More than three days after the ferry capsized, nearly 270 of those who were on board remained missing. Most of them are high school students. Cranes will try to lift the ship, which is now submerged.
A case going before the Supreme Court next Tuesday pits traditional television broadcasters against Aereo, which lets customers record broadcast TV in their local markets and then watch programs via television, computer, tablet or smartphone. The technology that makes it possible is a farm of thousands of tiny antennas, each smaller than a nickel.
"It is just racks and racks of storage equipment and transcoding equipment for rendering the signal, storing the signal, and providing recording functionality for the consumers," says Aereo's chief executive, Chet Kanojia, at one such data center, a 10,000-square-foot facility in Brooklyn.
The antennas pick up signals coming from the nearby Empire State Building and the Freedom Tower. Customers are assigned an antenna and a DVR, they choose what to record and when, for a few dollars a month.
"The important thing is it is a one-to-one relationship," Kanojia says. "So, one antenna, one file, one stream, all under a consumer's control at all times."
The case – in which some say billions of dollars are potentially at stake – hinges on what constitutes a public broadcast versus a private one, under copyright law.
Tom Nachbar, a professor at the University of Virginia Law School, frames the question this way: "By performing that service for thousands of people at the same time, although totally individually, are they doing what is essentially a transmission to the public?"
When it comes to copyright, there's a difference between a private performance – watching or recording something in your home, for example – and a public one – taking a copyrighted work and distributing it widely.
Aereo's opponents say the company is doing the latter: "They're grabbing signals out of the air without paying for them, and then trying to make a profit off of that," says attorney Neal Katyal, who is advising the broadcasters suing Aereo. "That's not the American way."
Every year, broadcasters invest billions of dollars in creating content, Katyal says, and they recoup those costs with ads. On top of that, Nachbar adds cable providers pay for the right to distribute local channels. Aereo, which serves 13 markets, doesn't, and that's why the case could be so monumental.
If the court rules in Aereo's favor, those cable providers could argue they shouldn't have to pay the broadcasters either.
"It really is a threat to the current structure of the way broadcast television works," *Nachbar notes.
As the president prepares to travel to Asia, the White House says a trade deal would boost U.S. exports. But opponents say the Trans-Pacific Partnership would hurt the environment and U.S. jobs.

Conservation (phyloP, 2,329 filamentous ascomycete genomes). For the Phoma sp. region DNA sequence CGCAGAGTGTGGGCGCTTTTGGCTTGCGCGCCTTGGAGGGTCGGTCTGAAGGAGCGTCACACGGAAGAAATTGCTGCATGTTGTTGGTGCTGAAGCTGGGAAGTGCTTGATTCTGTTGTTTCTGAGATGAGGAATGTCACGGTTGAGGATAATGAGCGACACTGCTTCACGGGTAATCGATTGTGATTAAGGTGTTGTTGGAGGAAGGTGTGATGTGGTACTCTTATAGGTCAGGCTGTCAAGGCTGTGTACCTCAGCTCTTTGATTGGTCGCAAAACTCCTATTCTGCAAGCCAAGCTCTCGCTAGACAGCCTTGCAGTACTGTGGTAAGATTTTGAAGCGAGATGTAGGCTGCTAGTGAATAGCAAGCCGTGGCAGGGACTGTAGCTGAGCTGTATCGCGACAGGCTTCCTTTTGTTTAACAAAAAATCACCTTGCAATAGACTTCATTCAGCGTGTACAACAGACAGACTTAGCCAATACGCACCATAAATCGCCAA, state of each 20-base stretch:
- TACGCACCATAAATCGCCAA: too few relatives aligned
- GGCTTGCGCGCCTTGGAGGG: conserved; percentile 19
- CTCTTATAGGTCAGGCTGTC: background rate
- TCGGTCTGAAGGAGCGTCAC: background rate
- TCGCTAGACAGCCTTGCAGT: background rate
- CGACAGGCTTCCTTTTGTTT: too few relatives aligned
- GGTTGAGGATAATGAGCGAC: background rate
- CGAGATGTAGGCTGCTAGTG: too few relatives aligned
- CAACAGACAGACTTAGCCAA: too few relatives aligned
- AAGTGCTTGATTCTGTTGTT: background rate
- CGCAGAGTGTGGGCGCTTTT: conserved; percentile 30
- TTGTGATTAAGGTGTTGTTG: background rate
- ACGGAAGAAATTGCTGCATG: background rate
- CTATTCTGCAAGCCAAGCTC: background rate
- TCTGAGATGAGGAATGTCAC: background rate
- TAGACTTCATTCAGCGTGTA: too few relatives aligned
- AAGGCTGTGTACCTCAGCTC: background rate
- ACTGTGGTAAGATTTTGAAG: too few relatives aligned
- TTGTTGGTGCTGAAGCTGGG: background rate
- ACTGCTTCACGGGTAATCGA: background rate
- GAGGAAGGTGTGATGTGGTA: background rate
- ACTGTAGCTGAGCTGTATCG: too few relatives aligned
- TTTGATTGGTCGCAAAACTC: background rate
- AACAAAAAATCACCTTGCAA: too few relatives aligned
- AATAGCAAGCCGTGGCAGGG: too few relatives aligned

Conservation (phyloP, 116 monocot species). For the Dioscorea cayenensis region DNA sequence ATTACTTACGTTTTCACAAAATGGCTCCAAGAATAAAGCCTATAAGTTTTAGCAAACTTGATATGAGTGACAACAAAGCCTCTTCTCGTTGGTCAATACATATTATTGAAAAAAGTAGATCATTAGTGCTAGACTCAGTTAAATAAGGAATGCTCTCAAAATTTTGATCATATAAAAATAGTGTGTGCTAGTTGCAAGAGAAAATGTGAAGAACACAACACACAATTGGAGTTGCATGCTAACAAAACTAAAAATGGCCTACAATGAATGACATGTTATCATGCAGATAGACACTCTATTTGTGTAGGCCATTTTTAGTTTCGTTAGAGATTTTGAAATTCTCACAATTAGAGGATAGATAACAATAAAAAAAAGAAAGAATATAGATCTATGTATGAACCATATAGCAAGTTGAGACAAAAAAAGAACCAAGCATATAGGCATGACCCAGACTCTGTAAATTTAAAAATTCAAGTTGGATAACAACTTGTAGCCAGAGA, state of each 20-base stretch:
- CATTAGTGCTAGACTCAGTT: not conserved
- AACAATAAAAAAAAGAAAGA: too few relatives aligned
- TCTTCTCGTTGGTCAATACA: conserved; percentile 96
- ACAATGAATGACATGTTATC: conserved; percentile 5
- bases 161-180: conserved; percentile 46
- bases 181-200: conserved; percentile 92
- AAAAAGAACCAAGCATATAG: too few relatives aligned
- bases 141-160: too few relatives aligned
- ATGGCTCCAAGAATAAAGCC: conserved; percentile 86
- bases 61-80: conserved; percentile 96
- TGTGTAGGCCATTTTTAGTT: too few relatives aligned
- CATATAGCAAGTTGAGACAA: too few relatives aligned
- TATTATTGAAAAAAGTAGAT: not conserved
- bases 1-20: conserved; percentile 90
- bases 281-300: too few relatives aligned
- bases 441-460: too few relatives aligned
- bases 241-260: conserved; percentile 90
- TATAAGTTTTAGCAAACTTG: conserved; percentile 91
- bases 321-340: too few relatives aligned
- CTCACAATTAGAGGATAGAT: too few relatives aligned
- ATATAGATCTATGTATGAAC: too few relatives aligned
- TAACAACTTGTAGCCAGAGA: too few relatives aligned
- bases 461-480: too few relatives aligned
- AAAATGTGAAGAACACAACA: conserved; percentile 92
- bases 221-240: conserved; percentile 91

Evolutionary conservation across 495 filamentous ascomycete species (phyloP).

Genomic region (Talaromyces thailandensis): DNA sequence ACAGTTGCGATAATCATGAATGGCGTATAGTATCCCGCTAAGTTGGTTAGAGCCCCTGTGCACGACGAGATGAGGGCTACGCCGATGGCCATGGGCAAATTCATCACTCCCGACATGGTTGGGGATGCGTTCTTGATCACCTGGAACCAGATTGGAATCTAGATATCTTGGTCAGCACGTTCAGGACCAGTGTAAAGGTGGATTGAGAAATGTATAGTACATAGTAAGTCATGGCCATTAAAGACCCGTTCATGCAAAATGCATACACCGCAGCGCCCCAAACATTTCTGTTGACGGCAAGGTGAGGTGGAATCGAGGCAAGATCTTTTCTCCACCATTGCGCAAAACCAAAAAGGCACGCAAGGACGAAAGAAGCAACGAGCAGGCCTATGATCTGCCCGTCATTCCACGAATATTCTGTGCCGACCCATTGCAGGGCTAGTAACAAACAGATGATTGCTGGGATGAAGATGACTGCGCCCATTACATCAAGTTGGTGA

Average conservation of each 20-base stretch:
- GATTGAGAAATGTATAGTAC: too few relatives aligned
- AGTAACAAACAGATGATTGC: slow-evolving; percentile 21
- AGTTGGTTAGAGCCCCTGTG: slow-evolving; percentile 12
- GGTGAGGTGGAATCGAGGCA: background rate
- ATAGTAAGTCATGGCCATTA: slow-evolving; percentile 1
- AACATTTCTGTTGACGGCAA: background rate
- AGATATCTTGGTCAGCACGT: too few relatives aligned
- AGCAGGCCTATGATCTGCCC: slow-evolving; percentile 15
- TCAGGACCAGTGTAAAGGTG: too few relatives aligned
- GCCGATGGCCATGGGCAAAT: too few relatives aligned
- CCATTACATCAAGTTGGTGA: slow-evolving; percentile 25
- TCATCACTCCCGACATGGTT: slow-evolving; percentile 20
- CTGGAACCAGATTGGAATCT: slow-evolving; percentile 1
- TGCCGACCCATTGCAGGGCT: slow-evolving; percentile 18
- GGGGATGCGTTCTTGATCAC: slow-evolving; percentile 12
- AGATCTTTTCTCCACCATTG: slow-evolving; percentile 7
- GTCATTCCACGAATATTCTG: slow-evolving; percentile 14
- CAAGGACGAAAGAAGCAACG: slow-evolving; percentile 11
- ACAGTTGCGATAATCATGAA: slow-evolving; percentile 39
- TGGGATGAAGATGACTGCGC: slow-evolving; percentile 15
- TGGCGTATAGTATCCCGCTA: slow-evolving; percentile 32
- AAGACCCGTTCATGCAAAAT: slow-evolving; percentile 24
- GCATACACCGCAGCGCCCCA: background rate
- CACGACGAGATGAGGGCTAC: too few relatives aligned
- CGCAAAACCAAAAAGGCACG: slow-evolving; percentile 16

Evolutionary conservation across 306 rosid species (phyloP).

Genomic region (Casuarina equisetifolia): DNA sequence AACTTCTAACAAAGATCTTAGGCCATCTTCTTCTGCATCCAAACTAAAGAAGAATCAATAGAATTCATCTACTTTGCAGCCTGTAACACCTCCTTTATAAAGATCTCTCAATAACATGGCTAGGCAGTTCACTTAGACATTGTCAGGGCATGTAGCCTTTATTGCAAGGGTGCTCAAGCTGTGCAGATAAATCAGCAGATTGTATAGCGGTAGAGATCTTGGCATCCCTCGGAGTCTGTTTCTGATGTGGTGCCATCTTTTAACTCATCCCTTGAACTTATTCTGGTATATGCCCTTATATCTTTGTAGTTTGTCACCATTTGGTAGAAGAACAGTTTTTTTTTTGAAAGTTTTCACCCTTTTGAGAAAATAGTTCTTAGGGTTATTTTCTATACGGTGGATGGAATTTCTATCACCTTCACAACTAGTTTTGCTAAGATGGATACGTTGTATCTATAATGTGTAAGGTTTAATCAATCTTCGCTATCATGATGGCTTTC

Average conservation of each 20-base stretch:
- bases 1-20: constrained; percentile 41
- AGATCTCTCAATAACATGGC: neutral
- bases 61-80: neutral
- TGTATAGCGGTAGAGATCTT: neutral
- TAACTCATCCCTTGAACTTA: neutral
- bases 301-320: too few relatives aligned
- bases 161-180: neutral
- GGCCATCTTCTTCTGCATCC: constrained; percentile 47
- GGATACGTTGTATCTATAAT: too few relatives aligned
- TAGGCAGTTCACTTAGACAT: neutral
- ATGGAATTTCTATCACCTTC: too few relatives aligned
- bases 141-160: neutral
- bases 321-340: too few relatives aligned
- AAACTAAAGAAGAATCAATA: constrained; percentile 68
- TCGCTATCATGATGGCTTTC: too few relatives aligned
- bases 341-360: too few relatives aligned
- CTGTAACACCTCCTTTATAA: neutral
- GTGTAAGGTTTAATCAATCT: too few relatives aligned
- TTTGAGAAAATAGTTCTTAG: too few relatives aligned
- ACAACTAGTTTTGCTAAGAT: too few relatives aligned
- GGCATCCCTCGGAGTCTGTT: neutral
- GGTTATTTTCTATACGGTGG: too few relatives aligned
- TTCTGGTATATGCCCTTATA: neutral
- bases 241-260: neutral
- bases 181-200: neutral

A mumps outbreak in Ohio has ballooned to 234 cases, even though the community is well-protected against the virus. One scientist explains why this "vaccine failure" occurs.
From Good Friday services to the Passover seder and beyond, it's a time of year that is full of reminders that there's more to life than material things. And some business thinkers are catching on.
Aaron Hurst, author of The Purpose Economy, argues we've entered a new era of people demanding their work add up to something. He joins Marketplace Morning Report host David Brancaccio to discuss.
Click on the audio player above to hear more.
Japan and the U.S. are having beef over the price of meat.
The U.S. is pressuring Japan to remove import tariffs on pork and beef as part of the Trans-Pacific Partnership — a proposed new free trade agreement being discussed by twelve countries on the Pacific Rim. Next week when President Obama goes to Tokyo this issue will be high on the agenda.
Japan is the world's top importer of pork — Japanese eat expensive tenderloins and cutlets deep fried into crispy katsu.
"Over 25 percent of the U.S. pork is exported, and Japan is our most consistent trading partner," says Bob Ivey, general manager of Maxwell Foods, a major U.S. pork producer that sells to Japan. "So we are very excited about the new trade agreement."
But that agreement won't be easy. Japan has traditionally protected its agricultural commodities. Japanese Wagyu beef is renowned, and their pork industry is one of the world's largest. Still, the U.S. is pushing for much lower import tariffs on its meat.
"That's the U.S. demand. You could say roughly free trade in a little less than a generation," says Gary Hufbauer, senior fellow at the Peterson Institute, and international economics think tank. "This will be one of those down to the wire deals."
If they can't work this out, Hufbauer says Japan could drop out of the agreement altogether.